When we see athletes give their all, sports fill us with enthusiasm and make us feel proud, the Pope said. “There is great beauty in the harmony of certain movements and in the power of teamwork,” he noted.
“When it is like this, sport transcends the level of pure physicality and takes us into the arena of the spirit and even of mystery. And these moments are accompanied by great joy and satisfaction, which we all can share, even those not competing.”
Pointing out the recent attention given to the Olympic and Paralympic Games by the whole world, Francis noted how these are an opportunity to “develop the talents that God has given us.”
According to Vatican Radio's Chris Altieri, who is handling media for the conference, leaders and organizers share one common conviction: “that sport helps people become their best selves, and that a healthy sporting culture helps build strong communities.”
The conference, then, seeks to give “robust expression to that vision” by bringing together athletes from all levels of sport alongside leaders from different faith, business, political, academic, policy and cultural communities, he told CNA July 14.
The shape the conference is taking, he said, is designed to encourage participants to share best practices which can then be presented to the broader public “in a helpful manner: to help build a sporting culture that is capable of responding to the needs of today’s society.”
An important characteristic of sport, the Pope said, is that it is not just for professional athletes, but for everyone: for pleasure, for recreation, for improving health, as well as for learning how to be part of a team, and how to win and lose graciously.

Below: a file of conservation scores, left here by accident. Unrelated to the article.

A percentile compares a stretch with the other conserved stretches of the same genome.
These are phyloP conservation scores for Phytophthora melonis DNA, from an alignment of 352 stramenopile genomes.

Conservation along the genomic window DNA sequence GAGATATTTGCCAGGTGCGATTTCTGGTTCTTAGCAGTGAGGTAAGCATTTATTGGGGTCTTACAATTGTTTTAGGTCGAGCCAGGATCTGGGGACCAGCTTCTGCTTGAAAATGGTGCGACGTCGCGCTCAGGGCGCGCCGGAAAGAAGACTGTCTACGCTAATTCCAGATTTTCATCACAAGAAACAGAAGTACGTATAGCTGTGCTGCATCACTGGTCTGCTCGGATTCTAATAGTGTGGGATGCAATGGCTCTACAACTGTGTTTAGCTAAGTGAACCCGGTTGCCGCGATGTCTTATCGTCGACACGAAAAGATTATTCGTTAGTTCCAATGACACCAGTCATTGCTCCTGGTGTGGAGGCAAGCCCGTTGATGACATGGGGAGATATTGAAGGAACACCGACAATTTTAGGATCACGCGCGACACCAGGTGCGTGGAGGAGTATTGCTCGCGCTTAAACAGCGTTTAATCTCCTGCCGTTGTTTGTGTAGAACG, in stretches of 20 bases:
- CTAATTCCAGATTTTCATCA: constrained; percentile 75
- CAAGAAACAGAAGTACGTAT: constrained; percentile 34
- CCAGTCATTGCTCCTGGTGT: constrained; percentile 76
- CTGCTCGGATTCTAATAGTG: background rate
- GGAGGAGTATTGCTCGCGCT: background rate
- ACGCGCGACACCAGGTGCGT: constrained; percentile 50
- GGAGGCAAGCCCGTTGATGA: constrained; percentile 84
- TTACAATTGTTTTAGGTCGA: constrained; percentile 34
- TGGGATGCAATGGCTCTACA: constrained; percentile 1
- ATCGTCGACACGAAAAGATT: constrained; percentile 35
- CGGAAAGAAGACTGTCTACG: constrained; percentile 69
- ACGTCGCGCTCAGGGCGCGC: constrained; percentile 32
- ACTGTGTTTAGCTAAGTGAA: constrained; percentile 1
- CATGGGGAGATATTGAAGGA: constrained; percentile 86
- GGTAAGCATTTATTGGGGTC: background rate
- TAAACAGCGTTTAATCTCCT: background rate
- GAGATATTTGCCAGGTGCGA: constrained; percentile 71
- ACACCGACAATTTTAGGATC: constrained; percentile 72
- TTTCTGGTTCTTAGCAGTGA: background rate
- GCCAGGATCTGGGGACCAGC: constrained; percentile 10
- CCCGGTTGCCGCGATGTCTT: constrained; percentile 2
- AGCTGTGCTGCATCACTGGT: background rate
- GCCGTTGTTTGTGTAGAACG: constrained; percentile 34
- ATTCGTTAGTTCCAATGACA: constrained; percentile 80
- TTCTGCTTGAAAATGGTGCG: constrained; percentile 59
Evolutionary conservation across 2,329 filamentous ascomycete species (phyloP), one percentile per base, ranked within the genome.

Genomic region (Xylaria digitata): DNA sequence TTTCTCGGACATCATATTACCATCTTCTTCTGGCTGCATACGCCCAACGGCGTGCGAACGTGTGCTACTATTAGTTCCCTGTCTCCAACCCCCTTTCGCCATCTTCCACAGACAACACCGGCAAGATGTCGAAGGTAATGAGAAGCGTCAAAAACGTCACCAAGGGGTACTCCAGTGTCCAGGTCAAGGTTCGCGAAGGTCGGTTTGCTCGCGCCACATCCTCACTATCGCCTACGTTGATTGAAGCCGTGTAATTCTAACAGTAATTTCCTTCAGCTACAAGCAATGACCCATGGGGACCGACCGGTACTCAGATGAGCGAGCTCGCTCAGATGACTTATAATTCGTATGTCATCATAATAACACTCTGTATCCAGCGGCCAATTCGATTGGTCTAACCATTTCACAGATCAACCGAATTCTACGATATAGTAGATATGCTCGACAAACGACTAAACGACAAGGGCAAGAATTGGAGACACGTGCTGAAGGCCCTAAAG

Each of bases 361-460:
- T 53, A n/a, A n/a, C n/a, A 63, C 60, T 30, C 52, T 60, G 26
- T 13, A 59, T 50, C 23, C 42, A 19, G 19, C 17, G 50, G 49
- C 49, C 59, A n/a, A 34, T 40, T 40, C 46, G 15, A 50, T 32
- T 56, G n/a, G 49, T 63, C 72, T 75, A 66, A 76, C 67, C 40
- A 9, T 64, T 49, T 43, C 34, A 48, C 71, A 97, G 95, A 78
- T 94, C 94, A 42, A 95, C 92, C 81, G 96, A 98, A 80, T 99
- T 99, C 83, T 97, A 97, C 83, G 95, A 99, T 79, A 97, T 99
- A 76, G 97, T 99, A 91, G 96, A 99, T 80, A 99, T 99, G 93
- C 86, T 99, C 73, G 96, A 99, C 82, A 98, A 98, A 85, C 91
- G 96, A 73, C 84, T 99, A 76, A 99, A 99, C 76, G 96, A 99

“This is why it is important to participate in sporting activities, and I am happy that at the center of your reflections these days there is the commitment to ensure that sport is always more inclusive and that its benefits are truly accessible to all,” he said.
The Paralympic movement and other sporting groups which support those with disabilities, the Pope said, have a “decisive role in helping the public recognize and admire the extraordinary performances of athletes with different abilities and capacities.”
This courageous commitment to the value of inclusion coincides well with the many religious traditions' commitment to ensuring “respect for the dignity of every human being,” Francis said.
Never forgetting those on the peripheries, the Pope mentioned the many children and youth living “at the edges of society,” and the enthusiasm with which they play sports such as soccer, even with a “rugged old deflated ball” in the streets of cities or small towns.
“I wish to encourage all of you – institutions, sporting societies, educational and social organizations, religious communities – to work together to ensure these children can take up sport in circumstances of dignity,” he said, “especially those who are excluded due to poverty.”
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Another challenge facing those in charge of sporting events, the Pope concluded, is keeping sports free from commercial abuse and manipulation.
“It would be sad for sport and for humanity if people were unable to trust in the truth of sporting results, or if cynicism and disenchantment were to drown out enthusiasm or joyful and disinterested participation.”
“In sport, as in life, competing for the result is important, but playing well and fairly is even more important!” he exclaimed.
“When people strive to create a society that is fairer and transparent, they collaborate with the work of God. We too, responsible for different religious communities, wish to offer our contribution for that commitment.”